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AI Agents: Destroyers of the world? Or more of the same? - Digital Threat Digest

PGI’s Digital Investigations Team brings you the Digital Threat Digest, SOCMINT and OSINT insights into disinformation, influence operations, and online harms.


After the public release of ChatGPT, it has been hard to avoid the explosion of promises around the potential uses of AI. As is often the case with new technology, these promises often border on the realm of science fiction. Reasonable timelines are purposefully avoided and glaring technical challenges are handwaved away, in the rhetorical arms race to capture funding and media attention.

With that said, the core technology of AI is indeed developing at a relatively quick pace. As of now, most AI technology is limited by significant barriers:

  • It can’t interact with the internet
  • Its training data is a few years old
  • It’s prone to errors in logic or fact

Some of these limitations are by design, but others require significant time and money to fix without guarantees of full success.

But the real holy grail of this industry isn’t chatbots. The real focus is on developing the next thing you feel you can’t live without; a real, useful AI assistant. And for this reason, it’s necessary to talk about the next AI development rapidly coming down the pipeline: AI Agents.

Agents run on Large Language Models (LLMs) such as ChatGPT to (somewhat) autonomously execute tasks given to them by a human. In theory, they can write their own code and develop their own AI subunits who can perform their own tasks. They can adapt and remember previous tasks so they can learn from their mistakes.

I have my doubts as to how quickly this technology will meet such high expectations. However, Agents are almost tailor made to feed into the scary sci-fi stories we’ve been hearing about. In the darkest future, the potential threats from Agents are as numerous as your imagination allows. Essentially, take all the bad things you see now on the internet, but they’re now run by tireless, self-learning AI who can adapt to situations on the fly.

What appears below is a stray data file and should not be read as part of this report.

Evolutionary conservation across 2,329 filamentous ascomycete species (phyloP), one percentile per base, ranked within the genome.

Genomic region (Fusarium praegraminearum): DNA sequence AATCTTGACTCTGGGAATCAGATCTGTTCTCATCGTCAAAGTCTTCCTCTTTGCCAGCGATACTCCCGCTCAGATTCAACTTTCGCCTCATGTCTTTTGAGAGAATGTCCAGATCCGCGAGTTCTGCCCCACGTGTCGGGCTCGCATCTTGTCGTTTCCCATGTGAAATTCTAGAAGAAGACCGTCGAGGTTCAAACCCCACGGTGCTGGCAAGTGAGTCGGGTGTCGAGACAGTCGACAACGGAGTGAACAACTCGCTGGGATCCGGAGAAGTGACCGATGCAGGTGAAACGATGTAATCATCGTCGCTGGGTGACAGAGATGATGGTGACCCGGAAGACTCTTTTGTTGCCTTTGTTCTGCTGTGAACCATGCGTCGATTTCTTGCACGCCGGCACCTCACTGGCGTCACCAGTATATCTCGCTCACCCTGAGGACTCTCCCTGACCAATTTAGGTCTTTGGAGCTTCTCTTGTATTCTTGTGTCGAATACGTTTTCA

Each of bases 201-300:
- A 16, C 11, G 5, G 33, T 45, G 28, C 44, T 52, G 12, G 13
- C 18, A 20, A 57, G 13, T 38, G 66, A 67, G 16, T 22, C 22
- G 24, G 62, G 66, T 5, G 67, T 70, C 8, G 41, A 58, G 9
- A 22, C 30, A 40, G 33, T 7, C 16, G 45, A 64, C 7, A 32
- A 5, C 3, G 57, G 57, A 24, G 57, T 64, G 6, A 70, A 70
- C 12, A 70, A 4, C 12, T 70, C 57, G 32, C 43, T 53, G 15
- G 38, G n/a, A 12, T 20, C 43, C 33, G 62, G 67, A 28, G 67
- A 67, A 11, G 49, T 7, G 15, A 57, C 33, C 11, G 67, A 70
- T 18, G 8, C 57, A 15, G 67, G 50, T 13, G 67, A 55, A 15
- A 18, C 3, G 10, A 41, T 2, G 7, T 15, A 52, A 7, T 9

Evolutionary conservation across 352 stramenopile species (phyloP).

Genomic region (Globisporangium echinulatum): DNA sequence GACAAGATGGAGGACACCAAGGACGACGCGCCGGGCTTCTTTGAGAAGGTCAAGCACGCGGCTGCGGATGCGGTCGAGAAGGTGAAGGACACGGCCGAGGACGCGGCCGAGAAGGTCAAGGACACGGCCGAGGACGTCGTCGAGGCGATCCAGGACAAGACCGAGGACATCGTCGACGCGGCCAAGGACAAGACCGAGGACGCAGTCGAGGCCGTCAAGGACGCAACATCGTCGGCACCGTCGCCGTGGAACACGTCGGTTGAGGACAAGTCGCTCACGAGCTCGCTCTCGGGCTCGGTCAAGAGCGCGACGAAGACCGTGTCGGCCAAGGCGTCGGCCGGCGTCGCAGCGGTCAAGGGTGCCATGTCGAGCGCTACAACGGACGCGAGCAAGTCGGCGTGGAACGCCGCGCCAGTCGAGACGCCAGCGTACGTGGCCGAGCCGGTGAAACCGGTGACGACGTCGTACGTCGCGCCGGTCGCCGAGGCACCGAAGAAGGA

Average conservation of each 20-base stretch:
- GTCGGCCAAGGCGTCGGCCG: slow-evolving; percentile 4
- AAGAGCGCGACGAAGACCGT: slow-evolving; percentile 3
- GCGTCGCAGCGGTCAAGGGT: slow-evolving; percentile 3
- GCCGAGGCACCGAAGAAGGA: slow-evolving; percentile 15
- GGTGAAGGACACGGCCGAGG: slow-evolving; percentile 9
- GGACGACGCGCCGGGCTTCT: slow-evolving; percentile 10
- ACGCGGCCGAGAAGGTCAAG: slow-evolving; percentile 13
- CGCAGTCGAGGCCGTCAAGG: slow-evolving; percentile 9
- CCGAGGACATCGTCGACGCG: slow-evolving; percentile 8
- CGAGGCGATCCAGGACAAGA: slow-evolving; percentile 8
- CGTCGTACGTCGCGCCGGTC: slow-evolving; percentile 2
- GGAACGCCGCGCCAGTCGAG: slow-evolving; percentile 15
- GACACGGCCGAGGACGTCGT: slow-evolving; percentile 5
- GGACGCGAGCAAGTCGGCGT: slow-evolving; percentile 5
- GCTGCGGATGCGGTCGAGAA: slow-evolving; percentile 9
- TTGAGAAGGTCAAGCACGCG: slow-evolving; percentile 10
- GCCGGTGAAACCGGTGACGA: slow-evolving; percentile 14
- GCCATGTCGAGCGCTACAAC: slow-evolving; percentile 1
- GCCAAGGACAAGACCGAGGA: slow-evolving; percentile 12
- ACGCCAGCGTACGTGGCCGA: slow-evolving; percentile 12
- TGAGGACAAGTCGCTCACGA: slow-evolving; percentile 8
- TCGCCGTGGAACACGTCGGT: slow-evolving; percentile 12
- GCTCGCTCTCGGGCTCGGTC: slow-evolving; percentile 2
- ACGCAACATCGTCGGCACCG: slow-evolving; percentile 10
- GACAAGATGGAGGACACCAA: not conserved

Luckily, even if that future were to come about, that’s not necessarily as bad as it sounds. Because fundamentally, it’s going to have to be more of the same. There are only so many ways to surreptitiously influence an election, fake reviews, or flood a platform with hate speech. Because at the end of the day, AI or human, they’re still trying to complete a task – and that’s the bottleneck we can use to our advantage.

In this way, until they become smarter than humans, AI and AI Agents don’t necessarily present a foundationally new digital threat. They are a tool that can enhance certain aspects of existing risks. It’s important to be clear-eyed about the real nature of AI if we want to be effective at countering what is to come.

More about Protection Group International's Digital Investigations

Our Digital Investigations Analysts combine modern exploitative technology with deep human analytical expertise that covers the social media platforms themselves and the behaviours and the intents of those who use them. Our experienced analyst team have a deep understanding of how various threat groups use social media and follow a three-pronged approach focused on content, behaviour and infrastructure to assess and substantiate threat landscapes.

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